C# program that uses sextuple

using System;

class Program
{
    static void Main()
    {
	var sextuple =
	    new Tuple<int, int, int, string, string, string>(1,
	    1, 2, "dot", "net", "perls");
	Console.WriteLine(sextuple);
    }
}

Output

(1, 1, 2, dot, net, perls)
In Visual Studio, we can hover the mouse over the var keyword. This shows that the var "Represents a 6-tuple, or sextuple." Visual Studio further describes the tuple's individual types.

Note: The naming of tuples is not important in many programs. But these terms can be useful when describing programs in a concise way.

Names: Beyond septuples, we only have n-tuples. These terms will make you sound really smart.

A tuple is an ordered list of elements. In mathematics, an n-tuple is a sequence (or ordered list) of "n" elements, where "n" is a non-negative integer.

Tuple: Wikipedia
Names:

A 2-tuple is called a pair.
A 3-tuple is called a triple.
A 4-tuple is called a quadruple.
A 5-tuple is called a quintuple.
A 6-tuple is called a sextuple.
A 7-tuple is called a septuple.
Larger tuples are called n-tuples.
Tuple.Create. Next we invoke this method. We use Create() with three arguments: a string literal, an integer and a boolean value.

Result: The Create() method returns a class of type Tuple<string, int, bool>. It has three items.

Program: The code does a series of tests of the Tuple. It tests Item1, Item2 and Item3.

C# program that uses Tuple.Create method

using System;

class Program
{
    static void Main()
    {
	// Use Tuple.Create static method.
	var tuple = Tuple.Create("cat", 2, true);

	// Test value of string.
	string value = tuple.Item1;
	if (value == "cat")
	{
	    Console.WriteLine(true);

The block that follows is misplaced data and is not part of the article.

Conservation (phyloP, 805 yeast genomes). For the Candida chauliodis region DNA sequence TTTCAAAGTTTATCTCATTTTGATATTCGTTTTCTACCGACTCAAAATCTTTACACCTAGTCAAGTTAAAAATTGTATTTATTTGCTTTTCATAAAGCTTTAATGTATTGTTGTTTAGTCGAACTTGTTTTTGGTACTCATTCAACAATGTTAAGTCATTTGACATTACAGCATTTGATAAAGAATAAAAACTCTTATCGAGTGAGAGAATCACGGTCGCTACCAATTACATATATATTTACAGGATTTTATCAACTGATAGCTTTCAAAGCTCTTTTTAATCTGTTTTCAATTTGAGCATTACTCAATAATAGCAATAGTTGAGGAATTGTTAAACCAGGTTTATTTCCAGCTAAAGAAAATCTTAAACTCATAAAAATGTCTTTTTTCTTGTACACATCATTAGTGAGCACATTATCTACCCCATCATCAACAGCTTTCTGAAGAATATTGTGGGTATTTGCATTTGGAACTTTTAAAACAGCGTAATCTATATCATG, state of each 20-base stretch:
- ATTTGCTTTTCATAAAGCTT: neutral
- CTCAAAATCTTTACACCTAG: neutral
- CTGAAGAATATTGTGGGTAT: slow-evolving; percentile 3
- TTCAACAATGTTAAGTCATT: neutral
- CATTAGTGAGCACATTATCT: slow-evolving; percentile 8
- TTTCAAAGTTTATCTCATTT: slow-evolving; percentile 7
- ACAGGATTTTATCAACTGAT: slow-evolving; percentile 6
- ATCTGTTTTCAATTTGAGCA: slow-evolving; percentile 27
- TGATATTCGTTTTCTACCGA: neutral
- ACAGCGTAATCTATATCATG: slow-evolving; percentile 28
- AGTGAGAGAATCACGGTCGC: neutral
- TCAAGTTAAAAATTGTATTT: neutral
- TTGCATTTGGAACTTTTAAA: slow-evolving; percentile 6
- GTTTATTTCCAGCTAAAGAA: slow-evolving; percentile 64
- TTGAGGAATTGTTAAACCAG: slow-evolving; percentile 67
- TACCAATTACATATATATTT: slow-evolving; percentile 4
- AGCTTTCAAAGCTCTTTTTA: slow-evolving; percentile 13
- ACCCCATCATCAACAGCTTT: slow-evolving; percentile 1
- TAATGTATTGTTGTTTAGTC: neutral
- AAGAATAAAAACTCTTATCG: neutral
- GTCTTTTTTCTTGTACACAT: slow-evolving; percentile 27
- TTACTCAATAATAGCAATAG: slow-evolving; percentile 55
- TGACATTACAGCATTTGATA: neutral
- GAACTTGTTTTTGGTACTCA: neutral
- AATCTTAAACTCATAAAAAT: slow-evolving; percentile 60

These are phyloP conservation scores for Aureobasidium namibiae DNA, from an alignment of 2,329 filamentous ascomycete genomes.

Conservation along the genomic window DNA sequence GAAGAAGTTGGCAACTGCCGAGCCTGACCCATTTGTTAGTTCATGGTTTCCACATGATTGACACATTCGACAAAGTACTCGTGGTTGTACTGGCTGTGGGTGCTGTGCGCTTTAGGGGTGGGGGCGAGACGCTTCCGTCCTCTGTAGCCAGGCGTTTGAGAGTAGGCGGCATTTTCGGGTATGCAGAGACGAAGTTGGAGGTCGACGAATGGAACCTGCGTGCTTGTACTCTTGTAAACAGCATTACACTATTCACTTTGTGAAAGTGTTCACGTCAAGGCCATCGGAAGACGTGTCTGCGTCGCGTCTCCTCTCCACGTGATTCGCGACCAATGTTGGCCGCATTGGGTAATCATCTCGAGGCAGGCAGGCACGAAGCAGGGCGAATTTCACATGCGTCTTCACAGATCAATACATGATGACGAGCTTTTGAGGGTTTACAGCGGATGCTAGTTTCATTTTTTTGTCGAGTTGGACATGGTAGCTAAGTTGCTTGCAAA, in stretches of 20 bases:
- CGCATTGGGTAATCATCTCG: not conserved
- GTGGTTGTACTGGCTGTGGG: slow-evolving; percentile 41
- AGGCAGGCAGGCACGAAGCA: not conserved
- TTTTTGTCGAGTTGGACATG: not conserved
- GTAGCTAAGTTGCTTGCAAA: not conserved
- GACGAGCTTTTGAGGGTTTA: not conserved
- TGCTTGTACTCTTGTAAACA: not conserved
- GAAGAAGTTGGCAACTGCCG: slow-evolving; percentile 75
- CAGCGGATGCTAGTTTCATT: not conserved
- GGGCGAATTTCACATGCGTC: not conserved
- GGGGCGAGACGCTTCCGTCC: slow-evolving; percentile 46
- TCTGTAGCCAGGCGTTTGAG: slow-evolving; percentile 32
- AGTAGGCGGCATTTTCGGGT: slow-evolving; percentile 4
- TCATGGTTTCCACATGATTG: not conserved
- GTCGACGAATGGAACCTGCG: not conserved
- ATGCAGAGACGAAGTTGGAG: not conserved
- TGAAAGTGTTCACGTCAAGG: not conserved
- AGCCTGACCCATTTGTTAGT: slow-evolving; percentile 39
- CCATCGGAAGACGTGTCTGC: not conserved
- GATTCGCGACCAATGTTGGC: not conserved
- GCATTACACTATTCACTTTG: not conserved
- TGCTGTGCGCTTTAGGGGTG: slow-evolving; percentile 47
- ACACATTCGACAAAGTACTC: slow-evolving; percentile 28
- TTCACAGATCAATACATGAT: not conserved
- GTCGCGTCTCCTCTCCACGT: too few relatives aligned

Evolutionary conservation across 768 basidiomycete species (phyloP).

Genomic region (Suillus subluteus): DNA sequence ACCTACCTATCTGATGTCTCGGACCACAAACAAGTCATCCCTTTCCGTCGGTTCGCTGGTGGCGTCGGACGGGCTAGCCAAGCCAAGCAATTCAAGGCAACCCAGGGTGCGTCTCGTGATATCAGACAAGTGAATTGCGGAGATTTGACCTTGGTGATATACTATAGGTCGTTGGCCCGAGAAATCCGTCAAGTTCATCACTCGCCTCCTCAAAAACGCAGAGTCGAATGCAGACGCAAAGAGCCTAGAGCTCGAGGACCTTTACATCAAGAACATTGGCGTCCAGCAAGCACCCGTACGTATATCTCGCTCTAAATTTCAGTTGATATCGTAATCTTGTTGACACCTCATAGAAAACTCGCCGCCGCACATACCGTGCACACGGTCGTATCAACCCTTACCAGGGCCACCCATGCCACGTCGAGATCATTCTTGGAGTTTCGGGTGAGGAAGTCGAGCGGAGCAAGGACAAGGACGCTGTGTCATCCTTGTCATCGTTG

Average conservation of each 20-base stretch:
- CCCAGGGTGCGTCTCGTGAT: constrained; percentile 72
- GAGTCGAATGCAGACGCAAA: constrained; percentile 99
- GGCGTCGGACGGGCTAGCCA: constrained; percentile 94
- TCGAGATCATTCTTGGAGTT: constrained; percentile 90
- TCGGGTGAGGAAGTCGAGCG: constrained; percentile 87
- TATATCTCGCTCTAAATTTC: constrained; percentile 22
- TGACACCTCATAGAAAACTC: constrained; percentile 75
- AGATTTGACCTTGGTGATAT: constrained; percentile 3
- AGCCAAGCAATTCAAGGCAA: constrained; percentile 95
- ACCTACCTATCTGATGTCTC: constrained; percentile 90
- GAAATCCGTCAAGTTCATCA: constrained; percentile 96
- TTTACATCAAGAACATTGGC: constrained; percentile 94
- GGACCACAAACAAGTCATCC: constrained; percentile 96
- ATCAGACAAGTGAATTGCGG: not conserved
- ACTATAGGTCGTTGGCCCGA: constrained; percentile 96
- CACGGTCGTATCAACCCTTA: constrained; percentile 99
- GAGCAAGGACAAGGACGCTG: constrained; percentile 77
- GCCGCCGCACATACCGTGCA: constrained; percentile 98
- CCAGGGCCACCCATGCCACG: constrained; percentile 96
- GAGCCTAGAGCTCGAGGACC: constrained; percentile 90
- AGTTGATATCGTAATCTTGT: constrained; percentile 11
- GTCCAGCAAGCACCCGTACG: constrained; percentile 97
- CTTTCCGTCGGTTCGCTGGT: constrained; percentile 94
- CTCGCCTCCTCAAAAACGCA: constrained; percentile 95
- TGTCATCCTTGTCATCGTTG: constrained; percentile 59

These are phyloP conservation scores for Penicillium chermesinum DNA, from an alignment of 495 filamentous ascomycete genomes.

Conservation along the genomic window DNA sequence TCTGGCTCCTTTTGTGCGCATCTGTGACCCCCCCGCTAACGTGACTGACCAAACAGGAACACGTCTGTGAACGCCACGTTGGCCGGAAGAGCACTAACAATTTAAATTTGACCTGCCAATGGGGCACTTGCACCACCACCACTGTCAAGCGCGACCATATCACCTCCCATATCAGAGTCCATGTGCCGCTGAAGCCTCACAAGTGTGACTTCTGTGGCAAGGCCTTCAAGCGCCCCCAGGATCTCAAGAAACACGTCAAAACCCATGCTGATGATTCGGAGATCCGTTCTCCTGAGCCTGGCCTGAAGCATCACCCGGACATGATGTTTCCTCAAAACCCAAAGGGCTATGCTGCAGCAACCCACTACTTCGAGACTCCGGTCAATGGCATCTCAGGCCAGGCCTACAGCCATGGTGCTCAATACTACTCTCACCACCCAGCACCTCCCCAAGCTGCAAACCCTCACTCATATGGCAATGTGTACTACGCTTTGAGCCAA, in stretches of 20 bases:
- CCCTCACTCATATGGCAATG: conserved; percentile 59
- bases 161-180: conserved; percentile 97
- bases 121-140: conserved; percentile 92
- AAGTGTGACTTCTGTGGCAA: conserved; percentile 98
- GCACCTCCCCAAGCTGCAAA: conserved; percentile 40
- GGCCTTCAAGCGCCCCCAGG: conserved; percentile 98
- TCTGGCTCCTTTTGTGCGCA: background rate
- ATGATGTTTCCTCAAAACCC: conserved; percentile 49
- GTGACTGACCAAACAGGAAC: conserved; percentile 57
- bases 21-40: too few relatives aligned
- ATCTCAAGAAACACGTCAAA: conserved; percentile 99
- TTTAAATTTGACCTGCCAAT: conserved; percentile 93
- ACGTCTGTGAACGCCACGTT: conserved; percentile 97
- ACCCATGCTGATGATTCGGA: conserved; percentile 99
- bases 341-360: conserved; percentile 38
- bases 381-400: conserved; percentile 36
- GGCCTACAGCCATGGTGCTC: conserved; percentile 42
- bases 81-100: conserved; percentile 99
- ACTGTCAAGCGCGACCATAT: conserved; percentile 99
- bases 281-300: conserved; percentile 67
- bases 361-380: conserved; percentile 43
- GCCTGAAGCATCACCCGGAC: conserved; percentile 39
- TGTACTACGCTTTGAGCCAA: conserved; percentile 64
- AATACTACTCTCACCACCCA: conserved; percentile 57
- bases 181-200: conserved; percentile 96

}

	// Test Item2 and Item3.
	Console.WriteLine(tuple.Item2 == 10);
	Console.WriteLine(!tuple.Item3);

	// Write string representation.
	Console.WriteLine(tuple);
    }
}

Output

True
False
False
(cat, 2, True)
Internals. There is no elaborate algorithm devoted to tuple creation. The Tuple.Create method calls a constructor and returns a reference.

Tip: There is essentially no functional reason to ever call Tuple.Create. It might have more pleasing syntax.

One implementation of Tuple.Create: .NET 4.0

public static Tuple<T1> Create<T1>(T1 item1)
{
    return new Tuple<T1>(item1);
}
Class implementation. Tuple is not a struct. It is a class. It will be allocated upon the managed heap. Each class instance that is allocated adds to the burden of garbage collection.

Note: The properties Item1, Item2 and further do not have setters. We cannot assign them. A Tuple is immutable once created in memory.

ClassProperty: Get, Set
Read-only. We must initialize all values inside a Tuple to their final values when we call the constructor. We cannot change a property (like Item1) after the constructor has run.

Tip: This limitation can lead to more maintainable code that does not rely on field changes through time. It can also reduce performance.

Error: